GOOD GAME The Kentucky fried Cornish game hen entrée — “k.f.c.g.h.” here — was better suited for grazing, but well fried and tasty nonetheless.
I don't get Five Horses Tavern's name, but I get the concept. With a chef fresh from Bukowski Tavern, it's all about poetry that doesn't rhyme. No, just joking — it's really about 36 taps of craft beers, a bunch of TV sets showing sports, and food to go along, which means a fair ration of salt and pepper, but some neat surprises as well.
On the pub side of this gastropub thing, you might find something like Rogue Brutal IPA ($7), or Oskar Blues Mama's Little Yella Pils ($6), Colorado's answer to Bohemia — the Czech kind, not the Bukowski kind. The former is dark amber with plenty of bitterness and a hint of grapefruit one gets with enough American hops, but a balance of winey, complex malt in the base. It's a beer to sip. The latter is just as bitter, with a nice head on a long glass of pale-straw lager, but not as much stuffing. It's a beer to gulp dangerously.
The "starters" are more like bar snacks, or likely to be used that way by the young crowd that has already taken to Five Horses. These could be as simple as white-bean hummus ($6) with nice thin toasts of French bread, and a nasty kick of hot pepper. Or you could go with "elote loco" ($5), an overloaded version of the grilled corn-on-the-cob at Toro. These two sections have so much chili, cheese, and hotted-up mayonnaise you can't taste the char of the grill. But they are swell with beer. For something truly bland, one has to go to bread and butter ($4, paying for bread again). The bread was a finger of focaccia, and some slices of crusty sourdough. But the butter was goat-milk butter, white and mild with just hint of goaty tang, worth taking home. Another trick for the mild of palate would be papas fritas ($5) — a small pile of sliced fingerling potatoes — so long as you avoid the hot red mayonnaise dip. Spice lovers will insist on keeping that dip as a condiment for later dishes.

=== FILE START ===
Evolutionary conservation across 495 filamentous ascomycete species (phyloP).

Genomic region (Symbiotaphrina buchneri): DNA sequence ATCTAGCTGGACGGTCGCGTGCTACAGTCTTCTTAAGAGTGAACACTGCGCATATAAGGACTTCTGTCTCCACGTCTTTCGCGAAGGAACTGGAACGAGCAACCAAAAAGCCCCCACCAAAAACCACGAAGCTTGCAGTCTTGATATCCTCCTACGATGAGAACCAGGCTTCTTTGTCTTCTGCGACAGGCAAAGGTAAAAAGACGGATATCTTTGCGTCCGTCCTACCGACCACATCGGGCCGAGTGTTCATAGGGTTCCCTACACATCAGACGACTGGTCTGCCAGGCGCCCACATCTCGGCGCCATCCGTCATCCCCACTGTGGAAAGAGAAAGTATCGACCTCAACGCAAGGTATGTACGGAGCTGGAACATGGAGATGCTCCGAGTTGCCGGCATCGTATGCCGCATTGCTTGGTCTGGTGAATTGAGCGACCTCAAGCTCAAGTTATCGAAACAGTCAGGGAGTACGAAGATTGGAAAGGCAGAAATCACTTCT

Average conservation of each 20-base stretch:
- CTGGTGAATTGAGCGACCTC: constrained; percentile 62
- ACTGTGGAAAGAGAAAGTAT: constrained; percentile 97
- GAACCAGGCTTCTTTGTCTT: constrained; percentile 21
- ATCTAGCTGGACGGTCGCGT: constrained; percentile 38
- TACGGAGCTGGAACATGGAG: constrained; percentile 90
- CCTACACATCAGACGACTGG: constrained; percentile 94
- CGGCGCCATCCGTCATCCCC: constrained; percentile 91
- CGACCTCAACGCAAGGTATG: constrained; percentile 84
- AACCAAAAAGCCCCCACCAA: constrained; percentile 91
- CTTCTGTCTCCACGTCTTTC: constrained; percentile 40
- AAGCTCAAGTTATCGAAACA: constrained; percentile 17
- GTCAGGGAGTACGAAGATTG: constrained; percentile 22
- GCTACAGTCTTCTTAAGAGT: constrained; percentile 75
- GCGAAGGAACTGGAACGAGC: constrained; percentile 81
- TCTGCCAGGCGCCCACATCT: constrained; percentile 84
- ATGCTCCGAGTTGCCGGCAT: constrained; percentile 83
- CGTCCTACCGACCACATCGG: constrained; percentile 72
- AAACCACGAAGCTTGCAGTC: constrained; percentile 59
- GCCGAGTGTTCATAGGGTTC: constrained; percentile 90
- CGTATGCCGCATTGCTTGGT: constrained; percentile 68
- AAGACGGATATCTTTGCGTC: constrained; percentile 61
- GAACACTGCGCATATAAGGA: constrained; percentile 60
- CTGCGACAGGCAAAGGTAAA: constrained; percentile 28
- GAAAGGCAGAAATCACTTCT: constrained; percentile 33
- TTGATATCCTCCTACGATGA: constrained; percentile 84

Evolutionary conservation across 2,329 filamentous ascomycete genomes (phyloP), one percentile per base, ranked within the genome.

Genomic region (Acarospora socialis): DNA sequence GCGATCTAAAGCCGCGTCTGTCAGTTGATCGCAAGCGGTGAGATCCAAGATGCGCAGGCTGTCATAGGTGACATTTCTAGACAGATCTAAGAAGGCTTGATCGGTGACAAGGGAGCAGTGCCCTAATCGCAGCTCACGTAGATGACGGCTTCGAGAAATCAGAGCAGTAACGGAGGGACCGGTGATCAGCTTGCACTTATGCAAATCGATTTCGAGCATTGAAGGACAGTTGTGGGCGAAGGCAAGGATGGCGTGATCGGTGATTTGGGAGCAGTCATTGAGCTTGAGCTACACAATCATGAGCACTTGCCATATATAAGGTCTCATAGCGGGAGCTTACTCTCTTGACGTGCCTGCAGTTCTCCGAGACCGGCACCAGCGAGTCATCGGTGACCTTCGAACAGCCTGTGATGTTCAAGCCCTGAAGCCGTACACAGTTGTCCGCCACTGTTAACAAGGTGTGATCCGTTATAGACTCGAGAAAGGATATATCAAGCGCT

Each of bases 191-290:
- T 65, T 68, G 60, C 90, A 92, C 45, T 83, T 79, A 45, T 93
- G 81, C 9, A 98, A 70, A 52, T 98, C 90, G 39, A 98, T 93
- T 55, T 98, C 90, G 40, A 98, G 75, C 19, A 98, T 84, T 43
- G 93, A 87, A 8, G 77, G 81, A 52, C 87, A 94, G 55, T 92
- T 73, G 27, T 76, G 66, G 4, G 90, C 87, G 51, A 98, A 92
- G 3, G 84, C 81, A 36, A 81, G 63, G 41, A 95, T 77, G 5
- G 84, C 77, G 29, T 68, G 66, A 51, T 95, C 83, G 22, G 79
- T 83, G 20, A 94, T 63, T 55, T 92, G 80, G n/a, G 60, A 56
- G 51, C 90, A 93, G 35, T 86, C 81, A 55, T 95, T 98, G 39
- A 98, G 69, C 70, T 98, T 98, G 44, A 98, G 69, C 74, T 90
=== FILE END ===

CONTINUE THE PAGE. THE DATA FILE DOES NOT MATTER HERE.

Salads were quite strong relative to expectations. (It's normally pretty hard to get your roughage around plasma TVs.) The "pea diddy" ($10) may be a bad pun, but the combination of fresh peas, field greens, a real dressing, tiny bits of avocado, and larger morsels of fresh mozzarella is delightful. An "heirloom tomato salad" ($10) in early September, however, was half beefsteak and half cubes of toasted sourdough bread, more like panzanella. I liked the bread, but I picked out all the tomatoes.
There are a few entrées, but my venture, "k.f.c.g.h." ($16), was more for grazing. The letters stand for "Kentucky fried Cornish game hen," but the portion was half a micro-chicken in two pieces, with great frying, but not much more meat than an order of wings. The sides were "jalapeño cheddar mashed potatoes" — I think the jalapeños ran out — and "pork-belly-spiked mac and cheese," which was the dry, cheesy style with cubes of salt pork in there, less "spiked" than "infiltrated."